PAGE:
I did my best to prepare Quinn for weeks before Ian’s return that when daddy came home that there wasn’t going to be room for three of us in the big bed. Quinn had been sleeping in Aden’s bed, sometimes Mona’s, and even occasionally in his very own bunk bed, but still from time to time curled up with me. I just wanted him to understand that the choice to sleep with me was going to get more difficult with daddy home. Ian’s first night home we hadn’t planned for Quinn to be in our bed, but as we were all turning in my little boy came marching into our room hugging his stripey blanket. I reminded him that, “Don’t you remember, sweetie, that you need to go sleep in a different bed now that daddy’s home? Can you go sleep with Aden tonight?” and I could feel my heart break as his eyes filled with tears and he silently ran off to his sisters’ room. I couldn’t believe that he did what I asked, even though it hurt his feelings. I looked at Ian helplessly, and he shrugged and said, “I understand. Go get him.” So I found Quinn quietly weeping at the end of Aden’s bed, and told him we would make room. He hugged me hard as I carried him back down the hall and fell asleep with his head pressed up against my neck. We spent a long, uncomfortable night trying to make that work, but Quinn needed it.
Since then we’ve explained that if he falls asleep in our bed we’re going to move him to his own bed before the morning, and that’s been fine. He’s used to his dad being around now, and since he knows that my hugging Ian does not result in fewer hugs for him, he’s not as possessive. I’ve been extremely impressed with Ian’s patience in the whole matter. He’s an amazing husband and dad.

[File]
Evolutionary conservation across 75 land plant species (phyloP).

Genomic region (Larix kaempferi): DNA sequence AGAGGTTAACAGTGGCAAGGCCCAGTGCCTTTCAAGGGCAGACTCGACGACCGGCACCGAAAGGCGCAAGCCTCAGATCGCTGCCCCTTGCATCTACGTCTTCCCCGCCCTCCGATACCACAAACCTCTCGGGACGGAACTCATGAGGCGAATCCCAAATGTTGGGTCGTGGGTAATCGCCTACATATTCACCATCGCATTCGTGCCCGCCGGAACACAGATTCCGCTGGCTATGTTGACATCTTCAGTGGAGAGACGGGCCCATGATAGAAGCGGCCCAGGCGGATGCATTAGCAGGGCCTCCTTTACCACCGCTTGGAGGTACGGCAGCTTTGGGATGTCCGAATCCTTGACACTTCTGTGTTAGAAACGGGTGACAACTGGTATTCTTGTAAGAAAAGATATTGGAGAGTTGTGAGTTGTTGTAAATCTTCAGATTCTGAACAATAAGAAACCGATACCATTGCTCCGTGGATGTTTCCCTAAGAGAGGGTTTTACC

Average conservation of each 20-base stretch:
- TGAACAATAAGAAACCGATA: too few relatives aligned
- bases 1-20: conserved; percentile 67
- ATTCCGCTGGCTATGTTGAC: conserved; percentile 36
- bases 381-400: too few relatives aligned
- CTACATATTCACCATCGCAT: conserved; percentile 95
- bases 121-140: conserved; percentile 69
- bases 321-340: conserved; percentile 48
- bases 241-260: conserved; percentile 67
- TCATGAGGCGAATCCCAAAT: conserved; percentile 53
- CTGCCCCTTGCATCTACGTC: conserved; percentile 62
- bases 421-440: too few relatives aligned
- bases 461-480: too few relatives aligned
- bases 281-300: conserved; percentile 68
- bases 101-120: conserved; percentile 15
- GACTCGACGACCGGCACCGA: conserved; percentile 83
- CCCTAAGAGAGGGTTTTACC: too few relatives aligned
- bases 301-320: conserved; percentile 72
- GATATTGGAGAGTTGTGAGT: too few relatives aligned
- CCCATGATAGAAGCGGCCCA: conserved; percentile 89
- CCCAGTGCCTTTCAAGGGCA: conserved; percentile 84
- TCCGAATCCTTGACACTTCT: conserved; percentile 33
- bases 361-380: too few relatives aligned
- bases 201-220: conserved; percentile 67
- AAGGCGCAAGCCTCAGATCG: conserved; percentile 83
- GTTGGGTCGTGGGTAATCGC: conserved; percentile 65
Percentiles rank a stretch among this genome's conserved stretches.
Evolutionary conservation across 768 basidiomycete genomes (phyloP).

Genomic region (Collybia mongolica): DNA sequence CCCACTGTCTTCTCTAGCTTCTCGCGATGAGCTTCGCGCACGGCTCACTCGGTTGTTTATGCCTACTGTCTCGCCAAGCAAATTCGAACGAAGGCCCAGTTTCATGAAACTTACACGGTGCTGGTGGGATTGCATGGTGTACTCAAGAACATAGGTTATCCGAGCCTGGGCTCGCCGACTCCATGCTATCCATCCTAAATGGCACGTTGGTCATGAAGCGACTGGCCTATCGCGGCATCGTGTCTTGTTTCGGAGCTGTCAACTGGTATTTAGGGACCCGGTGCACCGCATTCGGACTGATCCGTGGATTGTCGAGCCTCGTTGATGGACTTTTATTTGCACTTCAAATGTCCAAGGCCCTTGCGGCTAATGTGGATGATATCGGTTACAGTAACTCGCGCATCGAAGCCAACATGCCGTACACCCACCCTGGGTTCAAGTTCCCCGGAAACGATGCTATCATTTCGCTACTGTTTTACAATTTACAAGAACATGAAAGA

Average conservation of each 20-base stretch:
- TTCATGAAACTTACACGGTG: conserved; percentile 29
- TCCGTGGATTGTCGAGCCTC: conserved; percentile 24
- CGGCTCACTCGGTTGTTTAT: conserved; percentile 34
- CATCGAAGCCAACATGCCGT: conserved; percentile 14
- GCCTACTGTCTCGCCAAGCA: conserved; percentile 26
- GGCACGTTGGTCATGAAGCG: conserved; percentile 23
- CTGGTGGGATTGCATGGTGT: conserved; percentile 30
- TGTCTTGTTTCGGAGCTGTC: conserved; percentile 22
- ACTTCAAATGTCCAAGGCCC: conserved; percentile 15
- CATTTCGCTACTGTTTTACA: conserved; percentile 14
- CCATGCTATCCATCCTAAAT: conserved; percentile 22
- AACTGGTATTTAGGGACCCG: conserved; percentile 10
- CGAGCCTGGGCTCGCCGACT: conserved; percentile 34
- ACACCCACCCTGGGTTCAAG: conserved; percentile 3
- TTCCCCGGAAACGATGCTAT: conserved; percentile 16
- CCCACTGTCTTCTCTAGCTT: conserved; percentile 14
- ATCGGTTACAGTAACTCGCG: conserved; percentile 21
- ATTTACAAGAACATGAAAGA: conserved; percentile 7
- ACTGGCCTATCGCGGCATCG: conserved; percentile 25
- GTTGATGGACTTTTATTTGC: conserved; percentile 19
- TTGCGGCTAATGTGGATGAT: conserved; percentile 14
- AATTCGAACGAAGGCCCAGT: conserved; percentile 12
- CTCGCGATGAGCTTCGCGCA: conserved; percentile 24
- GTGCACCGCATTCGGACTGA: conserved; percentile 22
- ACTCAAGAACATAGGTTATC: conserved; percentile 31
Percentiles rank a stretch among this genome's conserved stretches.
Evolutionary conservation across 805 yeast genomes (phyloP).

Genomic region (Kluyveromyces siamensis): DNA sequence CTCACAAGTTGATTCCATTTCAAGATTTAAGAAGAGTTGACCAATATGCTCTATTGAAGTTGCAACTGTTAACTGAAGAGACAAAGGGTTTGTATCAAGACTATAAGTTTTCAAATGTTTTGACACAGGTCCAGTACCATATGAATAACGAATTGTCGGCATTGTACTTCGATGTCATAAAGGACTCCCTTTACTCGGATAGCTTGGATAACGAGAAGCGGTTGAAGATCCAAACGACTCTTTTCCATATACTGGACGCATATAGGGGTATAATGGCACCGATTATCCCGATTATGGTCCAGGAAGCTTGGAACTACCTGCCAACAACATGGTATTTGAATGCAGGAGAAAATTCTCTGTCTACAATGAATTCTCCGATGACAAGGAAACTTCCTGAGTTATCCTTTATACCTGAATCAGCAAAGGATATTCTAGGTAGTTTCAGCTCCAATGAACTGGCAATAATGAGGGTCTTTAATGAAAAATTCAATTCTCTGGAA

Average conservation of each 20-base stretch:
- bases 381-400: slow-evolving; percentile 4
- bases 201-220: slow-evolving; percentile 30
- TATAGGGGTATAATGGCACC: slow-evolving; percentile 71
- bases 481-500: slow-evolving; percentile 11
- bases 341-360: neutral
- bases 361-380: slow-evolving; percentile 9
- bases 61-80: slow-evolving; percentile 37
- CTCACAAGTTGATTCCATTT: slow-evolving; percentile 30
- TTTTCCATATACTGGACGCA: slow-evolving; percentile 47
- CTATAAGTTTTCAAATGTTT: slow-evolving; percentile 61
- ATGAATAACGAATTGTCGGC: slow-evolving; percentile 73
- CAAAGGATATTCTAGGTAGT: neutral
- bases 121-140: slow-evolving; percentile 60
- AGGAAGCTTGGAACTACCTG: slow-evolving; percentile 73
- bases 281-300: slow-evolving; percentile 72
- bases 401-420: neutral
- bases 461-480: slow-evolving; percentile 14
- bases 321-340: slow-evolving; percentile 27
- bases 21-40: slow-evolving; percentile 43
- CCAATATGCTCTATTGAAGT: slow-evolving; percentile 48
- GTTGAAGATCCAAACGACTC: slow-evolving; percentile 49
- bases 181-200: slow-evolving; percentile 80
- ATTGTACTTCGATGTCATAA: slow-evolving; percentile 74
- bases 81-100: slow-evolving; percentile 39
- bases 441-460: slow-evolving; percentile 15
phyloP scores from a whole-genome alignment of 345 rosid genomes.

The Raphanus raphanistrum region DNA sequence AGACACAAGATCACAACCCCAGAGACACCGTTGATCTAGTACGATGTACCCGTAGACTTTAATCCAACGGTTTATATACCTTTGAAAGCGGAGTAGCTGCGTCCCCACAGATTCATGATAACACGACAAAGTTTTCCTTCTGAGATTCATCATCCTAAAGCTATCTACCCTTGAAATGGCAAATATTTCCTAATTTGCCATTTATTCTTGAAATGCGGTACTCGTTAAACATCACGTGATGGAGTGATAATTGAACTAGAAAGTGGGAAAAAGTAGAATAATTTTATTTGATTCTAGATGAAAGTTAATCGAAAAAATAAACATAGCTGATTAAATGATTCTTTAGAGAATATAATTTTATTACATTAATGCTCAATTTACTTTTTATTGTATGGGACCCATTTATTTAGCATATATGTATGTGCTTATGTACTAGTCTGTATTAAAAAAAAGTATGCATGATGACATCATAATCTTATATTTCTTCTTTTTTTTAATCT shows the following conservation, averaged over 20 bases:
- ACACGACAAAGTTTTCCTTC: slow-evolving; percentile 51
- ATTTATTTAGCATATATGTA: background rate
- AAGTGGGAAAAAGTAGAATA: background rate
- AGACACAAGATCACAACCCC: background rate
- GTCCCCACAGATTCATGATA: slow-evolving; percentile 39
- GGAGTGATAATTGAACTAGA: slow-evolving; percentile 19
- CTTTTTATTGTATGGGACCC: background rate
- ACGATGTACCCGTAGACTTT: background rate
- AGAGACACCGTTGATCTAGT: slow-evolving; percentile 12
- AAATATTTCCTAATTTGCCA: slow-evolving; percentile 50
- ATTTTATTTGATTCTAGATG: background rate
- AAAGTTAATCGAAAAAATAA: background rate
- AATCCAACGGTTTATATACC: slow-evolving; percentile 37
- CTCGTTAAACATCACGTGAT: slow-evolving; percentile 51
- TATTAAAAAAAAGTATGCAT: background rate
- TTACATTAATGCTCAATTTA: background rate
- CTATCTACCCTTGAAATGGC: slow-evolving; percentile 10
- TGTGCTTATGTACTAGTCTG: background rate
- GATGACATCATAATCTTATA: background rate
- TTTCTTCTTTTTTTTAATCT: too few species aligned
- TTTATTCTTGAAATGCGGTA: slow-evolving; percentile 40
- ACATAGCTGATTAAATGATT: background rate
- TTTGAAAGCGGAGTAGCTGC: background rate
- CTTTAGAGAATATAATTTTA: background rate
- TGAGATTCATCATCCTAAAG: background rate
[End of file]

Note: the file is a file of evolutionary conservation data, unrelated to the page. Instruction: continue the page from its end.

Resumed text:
But I think the hardest thing to explain to anyone about Ian’s return is that there are things I miss about when he was gone. I certainly prefer him home, but I will admit to missing the complete control that comes with being the only adult in the house. I’m not going to say it was better, but I did things in a way I liked and I got used to it. I liked staying up late to get through serial dramas on DVD. I can’t really do that now. I’ve been going through past seasons of Madmen on Netflix which doesn’t interest Ian at all, so I watch them in little bits while I do certain chores while he’s not in the same room. I miss my private movie marathons, but they were something to do to make up for Ian not being around, so it doesn’t feel right to do them that way anymore.
I miss my kids on the days I’m at work. I don’t miss having them with me at work (although that still happens sometimes after school), but I liked being with them so much. They were all mine. I know it made me crazy some days, but overall I enjoy their company, and I’ve been going through a weird kind of withdrawal. On the rare days I get to pick up Quinn from half day kindergarten I hug him so hard I fear I’ll break him sometimes. And as much as I’m glad I don’t feel like a burden to my friends and neighbors now that Ian’s back, I miss seeing them. I don’t get to talk to them as often now, because for some reason it’s easier to make time for people in a crisis but not just for pleasure. I need to find a way to fix that one.
It’s hard to admit to having liked anything about the deployment enough to miss. It reminds me a little about how when we grieve we don’t want to acknowledge any pleasant moments mixed into that time because it feels like a betrayal. I remember the first time I miscarried how I felt like I would never stop crying, but then I had brave little Aden with me, trying so hard to make me happy, and how could I not be looking into that beautiful face? The juxtaposition of that kind of sadness and joy was painful but ultimately soothing in its own way. When Ian was gone it was scary and exhausting and frustrating. It was also challenging, sometimes liberating, and often sweet. I’ve had trouble letting go of some of my habits and routines that don’t fit with having my husband home, but not terribly.
All of life is a transition, from childhood to adolescence to adulthood, from being the child to being the parent, even just from weekdays to weekends. This particular transition just happens to get more attention than average and comes with government supplied pamphlets if I need them. But I don’t need them. At some point the kinks we are experiencing will have to go under new headings, like growing pains or midlife crisis or just plain old family dynamics. We won’t know the day that the return from deployment transition is done because life just keeps rolling on. As long as we keep rolling together I’m happy, no matter how jumbled the pots may get.